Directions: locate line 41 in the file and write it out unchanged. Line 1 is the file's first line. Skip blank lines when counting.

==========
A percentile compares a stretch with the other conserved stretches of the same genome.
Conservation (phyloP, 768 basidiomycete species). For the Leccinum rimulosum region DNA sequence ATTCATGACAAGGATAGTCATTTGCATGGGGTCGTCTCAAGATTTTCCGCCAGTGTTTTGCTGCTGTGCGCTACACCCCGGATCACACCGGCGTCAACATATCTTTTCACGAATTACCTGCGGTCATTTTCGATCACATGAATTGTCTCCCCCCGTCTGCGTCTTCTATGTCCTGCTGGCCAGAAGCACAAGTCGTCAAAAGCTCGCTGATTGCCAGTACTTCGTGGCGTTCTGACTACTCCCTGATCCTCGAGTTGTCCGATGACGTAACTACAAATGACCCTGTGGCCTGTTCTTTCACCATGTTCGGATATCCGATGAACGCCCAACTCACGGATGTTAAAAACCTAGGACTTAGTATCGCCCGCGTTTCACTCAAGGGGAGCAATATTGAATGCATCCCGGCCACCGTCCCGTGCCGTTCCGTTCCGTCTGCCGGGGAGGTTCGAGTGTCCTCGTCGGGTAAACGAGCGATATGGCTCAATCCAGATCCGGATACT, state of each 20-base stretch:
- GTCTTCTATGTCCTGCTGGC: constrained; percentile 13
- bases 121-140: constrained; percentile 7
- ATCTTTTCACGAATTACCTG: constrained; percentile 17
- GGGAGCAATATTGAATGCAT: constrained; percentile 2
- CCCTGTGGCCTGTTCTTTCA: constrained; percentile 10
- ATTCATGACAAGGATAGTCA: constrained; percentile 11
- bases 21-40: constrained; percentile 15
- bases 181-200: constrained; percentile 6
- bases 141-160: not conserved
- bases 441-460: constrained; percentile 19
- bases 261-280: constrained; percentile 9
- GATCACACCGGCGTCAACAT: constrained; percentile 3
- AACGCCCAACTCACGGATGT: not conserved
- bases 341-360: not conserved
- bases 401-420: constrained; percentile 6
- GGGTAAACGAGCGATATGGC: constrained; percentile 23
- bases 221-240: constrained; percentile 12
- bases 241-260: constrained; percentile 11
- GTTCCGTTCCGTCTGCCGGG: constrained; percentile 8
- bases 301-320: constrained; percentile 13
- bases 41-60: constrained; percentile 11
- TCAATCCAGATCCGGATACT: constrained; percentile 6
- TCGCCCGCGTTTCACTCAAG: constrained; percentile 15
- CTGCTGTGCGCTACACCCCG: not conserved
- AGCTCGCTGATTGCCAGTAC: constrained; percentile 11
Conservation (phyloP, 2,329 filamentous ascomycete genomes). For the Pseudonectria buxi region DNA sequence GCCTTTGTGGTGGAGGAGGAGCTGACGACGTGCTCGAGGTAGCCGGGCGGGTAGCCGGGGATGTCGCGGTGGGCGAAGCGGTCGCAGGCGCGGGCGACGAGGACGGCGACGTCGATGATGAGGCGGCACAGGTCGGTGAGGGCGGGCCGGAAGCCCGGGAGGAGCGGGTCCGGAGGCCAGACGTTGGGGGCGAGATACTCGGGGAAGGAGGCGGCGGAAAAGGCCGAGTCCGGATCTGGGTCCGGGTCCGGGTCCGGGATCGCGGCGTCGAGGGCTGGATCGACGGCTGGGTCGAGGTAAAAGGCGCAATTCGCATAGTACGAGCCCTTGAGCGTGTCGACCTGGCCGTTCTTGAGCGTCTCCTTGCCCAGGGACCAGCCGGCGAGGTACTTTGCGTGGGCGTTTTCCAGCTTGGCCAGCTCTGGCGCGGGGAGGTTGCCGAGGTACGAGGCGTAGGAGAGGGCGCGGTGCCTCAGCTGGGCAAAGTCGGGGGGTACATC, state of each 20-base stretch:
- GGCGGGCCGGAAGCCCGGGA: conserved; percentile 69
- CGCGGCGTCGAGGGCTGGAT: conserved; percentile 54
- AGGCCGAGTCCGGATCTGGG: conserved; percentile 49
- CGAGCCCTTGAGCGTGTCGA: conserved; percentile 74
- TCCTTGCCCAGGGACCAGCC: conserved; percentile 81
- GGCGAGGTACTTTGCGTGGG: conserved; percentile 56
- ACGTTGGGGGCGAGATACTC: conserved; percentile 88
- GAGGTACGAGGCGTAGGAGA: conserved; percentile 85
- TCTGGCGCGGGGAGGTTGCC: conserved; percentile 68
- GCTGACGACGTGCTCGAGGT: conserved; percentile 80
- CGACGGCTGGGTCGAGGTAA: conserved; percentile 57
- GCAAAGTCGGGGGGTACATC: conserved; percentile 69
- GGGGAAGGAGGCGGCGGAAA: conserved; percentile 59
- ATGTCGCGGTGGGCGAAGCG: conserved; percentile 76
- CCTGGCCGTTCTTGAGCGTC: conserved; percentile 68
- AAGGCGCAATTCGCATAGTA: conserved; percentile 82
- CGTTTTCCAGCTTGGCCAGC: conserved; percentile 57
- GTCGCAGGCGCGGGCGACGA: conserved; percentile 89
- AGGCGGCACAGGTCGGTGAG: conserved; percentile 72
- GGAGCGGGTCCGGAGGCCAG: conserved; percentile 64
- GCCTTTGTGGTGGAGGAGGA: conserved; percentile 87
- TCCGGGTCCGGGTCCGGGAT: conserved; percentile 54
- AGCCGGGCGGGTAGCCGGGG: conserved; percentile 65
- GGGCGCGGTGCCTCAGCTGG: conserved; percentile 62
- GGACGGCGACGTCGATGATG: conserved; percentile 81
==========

- GGGGAAGGAGGCGGCGGAAA: conserved; percentile 59